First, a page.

The confident pronouncements by pundits and politicians that the Nunes memo is a dud, dead on arrival, neglect to consider the main tactic of the Republican right wing for some time now. It is a conspiracy theory, and conspiracy theories carried Trump to the White House and many Republicans into Congress or state legislatures.
Nunes cherry-picked intelligence reports to arrive at a narrative whereby the Obama FBI bamboozled FISA judges into letting them spy on Carter Page, a Trump campaign official with strong ties to Moscow. The FBI succeeded by carefully concealing from the judges a key fact: that their whole investigation was provoked by the Steele Dossier, opposition research conducted initially at the behest of Republican rivals of Trump and then taken over by the Clinton campaign.
Nunes aims at implicitly tainting the Steele dossier itself (gathered by an ex-MI6 operative with extensive Moscow contacts) and also the whole FBI investigation to which it gave rise, including the efforts of Special Counsel Robert Mueller.
One of Nunes’s key charges is that the Justice Department did not tell the FISA judges that the impetus behind the investigation came from documents generated by political forces (i.e. by the Clinton campaign’s quest for oppo research). This charge is untrue, according to what Justice Department sources told the Washington Post.
But these flaws–that the Nunes memo commits many sins of omission and makes false charges–do not in and of itself make it a dud.
It is intended to create a national conspiracy theory. Nunes and Trump know that Rupert Murdoch’s lying Fox Cable News will be happy to become The Nunes Memo Network 24/7. They know that Sinclair radio stations (which have virtually taken over radio news nationally) will play it up big time. They know that NewsMax and Breitbart and other right wing webzines will beat this drum continually. They know that YouTube celebrities with millions of followers such as Alex Jones will spread the word of the perfidy of the FBI, or the “Kenyan FBI” as they likely will call it.
They already have 36% of voters and just need to create doubts in or support for Trump in 15% of voters who are independents, and they keep winning politically.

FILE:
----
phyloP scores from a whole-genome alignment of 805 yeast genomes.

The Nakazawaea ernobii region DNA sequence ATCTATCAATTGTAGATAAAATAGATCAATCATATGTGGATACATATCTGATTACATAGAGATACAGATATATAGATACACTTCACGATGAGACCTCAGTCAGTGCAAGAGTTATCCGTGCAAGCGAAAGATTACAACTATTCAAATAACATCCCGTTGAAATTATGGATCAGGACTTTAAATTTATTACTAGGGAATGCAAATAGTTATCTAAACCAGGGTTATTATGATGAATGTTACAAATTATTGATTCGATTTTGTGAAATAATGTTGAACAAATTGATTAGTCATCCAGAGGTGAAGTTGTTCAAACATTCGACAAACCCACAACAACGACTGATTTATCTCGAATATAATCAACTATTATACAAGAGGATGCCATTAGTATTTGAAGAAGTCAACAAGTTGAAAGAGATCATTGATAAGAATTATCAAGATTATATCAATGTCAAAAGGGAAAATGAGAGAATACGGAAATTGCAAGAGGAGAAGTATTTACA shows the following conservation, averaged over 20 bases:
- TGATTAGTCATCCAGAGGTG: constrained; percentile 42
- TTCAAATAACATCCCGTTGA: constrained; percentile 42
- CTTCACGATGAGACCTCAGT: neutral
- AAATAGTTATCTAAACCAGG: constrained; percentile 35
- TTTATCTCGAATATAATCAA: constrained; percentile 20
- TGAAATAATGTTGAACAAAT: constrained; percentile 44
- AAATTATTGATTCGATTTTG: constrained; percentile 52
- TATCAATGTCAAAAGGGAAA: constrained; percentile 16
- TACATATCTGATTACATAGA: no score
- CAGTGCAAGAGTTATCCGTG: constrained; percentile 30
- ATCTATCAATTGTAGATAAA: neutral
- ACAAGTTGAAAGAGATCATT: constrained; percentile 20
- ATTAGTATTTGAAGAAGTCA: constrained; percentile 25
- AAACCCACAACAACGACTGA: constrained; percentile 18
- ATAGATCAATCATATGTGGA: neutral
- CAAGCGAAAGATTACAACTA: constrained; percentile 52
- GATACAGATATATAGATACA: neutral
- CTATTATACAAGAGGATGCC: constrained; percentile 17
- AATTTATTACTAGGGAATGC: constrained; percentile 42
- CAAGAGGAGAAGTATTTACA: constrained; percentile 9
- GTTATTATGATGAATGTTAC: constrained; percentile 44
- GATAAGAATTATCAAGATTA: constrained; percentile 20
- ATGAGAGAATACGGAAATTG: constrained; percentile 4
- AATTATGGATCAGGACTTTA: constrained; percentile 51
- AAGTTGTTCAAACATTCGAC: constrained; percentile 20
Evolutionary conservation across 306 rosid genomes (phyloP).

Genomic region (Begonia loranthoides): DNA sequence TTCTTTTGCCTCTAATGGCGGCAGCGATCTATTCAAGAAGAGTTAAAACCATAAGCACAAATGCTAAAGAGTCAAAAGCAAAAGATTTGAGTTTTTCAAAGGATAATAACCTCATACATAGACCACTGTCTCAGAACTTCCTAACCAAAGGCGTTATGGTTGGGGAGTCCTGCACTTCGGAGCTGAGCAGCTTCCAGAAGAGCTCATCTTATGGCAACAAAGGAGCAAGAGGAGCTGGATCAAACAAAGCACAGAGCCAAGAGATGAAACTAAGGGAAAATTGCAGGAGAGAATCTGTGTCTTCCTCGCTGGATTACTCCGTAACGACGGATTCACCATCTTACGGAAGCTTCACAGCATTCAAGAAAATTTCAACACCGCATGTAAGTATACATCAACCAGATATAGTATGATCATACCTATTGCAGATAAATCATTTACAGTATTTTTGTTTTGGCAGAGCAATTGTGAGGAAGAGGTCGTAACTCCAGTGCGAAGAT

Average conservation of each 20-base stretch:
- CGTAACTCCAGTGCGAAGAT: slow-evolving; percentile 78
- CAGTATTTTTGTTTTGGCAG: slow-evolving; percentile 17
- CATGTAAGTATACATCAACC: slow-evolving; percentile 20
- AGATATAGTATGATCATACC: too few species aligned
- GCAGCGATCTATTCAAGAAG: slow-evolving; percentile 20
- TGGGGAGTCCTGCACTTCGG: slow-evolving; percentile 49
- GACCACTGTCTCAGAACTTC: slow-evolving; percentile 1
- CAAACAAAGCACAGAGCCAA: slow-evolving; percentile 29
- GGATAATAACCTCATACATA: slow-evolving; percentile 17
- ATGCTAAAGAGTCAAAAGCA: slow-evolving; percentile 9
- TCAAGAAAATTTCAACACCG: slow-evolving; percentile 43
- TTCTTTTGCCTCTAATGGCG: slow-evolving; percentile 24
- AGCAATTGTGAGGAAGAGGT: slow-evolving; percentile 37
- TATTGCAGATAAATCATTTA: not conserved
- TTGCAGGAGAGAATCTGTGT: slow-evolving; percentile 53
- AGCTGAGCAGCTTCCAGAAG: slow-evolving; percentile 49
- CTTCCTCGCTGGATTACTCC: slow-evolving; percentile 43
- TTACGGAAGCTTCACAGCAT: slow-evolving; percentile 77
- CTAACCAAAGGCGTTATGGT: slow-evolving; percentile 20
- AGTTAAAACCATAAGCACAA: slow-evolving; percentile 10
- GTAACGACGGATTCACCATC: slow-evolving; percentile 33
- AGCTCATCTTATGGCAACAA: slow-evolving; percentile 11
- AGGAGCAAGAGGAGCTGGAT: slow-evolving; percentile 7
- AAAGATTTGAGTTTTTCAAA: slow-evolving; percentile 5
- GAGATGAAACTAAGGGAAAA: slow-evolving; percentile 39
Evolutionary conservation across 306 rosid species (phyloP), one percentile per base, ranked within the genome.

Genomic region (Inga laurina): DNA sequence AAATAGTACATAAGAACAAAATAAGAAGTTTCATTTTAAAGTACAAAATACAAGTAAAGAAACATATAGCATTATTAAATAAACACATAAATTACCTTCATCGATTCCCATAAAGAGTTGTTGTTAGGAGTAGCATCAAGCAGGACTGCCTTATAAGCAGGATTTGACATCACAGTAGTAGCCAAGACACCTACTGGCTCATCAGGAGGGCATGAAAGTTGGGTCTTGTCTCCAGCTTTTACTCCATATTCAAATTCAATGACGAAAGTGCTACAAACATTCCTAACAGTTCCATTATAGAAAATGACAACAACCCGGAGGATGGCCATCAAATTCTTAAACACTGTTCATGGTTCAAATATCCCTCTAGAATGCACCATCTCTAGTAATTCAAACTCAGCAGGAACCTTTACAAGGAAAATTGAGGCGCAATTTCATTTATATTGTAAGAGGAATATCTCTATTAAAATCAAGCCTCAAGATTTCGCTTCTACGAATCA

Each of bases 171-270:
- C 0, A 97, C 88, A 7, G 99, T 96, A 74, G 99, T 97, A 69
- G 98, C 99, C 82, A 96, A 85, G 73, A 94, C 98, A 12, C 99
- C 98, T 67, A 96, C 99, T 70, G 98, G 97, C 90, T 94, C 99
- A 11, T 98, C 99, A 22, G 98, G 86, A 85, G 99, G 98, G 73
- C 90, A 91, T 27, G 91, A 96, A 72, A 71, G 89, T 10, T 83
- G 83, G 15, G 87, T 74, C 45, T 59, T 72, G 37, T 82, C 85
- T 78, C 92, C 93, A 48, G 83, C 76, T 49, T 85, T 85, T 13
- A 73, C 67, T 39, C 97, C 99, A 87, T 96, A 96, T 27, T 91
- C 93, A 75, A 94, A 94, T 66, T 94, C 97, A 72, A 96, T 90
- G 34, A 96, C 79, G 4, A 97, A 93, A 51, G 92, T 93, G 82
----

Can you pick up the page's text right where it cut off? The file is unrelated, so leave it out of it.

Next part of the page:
That Nunes and Trump are aiming for a viral conspiracy theory is the reason for which they rushed to release this Republican memo from the House Intelligence Committee (an oxymoron if there ever was one) while delaying the Democratic minority response. For both documents to come out on the same day would have interfered with messages and created doubts about the cleanness of the narrative. As it is, the Nunes document now has a week in which it reigns supreme and can be established as a canon
Trumpism rides on conspiracy theories. Breitbart and Wikileaks turned Hillary Clinton and her campaign manager John Podesta into participants in the satanist ritual of “spirit cooking.” The TrumpNazis also alleged that Hillary Clinton is a pedophile and engaged in trafficking children via a pizzeria in Washington, DC.
These conspiracy theories about Clinton were ignored by the journalistic establishment, and rightly so, but it is possible that they played a key role in Trump’s election victory. They served to depress voting for Clinton among less educated working class voters, ordinarily a crucial Democratic Party demographic.
Although the internet is great at shooting down fallacious arguments, its corrective effect can only work if people don’t stovepipe. But they do. Conservatives and liberals don’t read each other any more, creating an echo chamber in which rumor and innuendo fly without check or hindrance. The irony of Trump’s “fake news” meme is that he deploys it to sideline responsible, fact-checking journalism in favor of his conspiracy theories. NBC news is fake news, he says. Alex Jones is the soul of upstanding journalism.
The failure of most analysts to reckon with this new information architecture, which allows conspiracy theories to flourish and become consequential, makes them overconfident about being able to destroy memes through fact-checking. Research shows that people with idees fixes don’t change their minds just because they are presented with factual information that challenges them. In fact, they dig in. Thus, by the time the minority Democratic report comes out, many Republicans will be so wedded to the Nunes narrative that it will be very difficult to dislodge their certainty.
Editor’s Note: This essay originally appeared on February 3, 2018, on Informed Comment: Thoughts on the Middle East, History and Religion, a website featuring commentary by Professor Juan Cole. It was reproduced here with the consent of Professor Cole.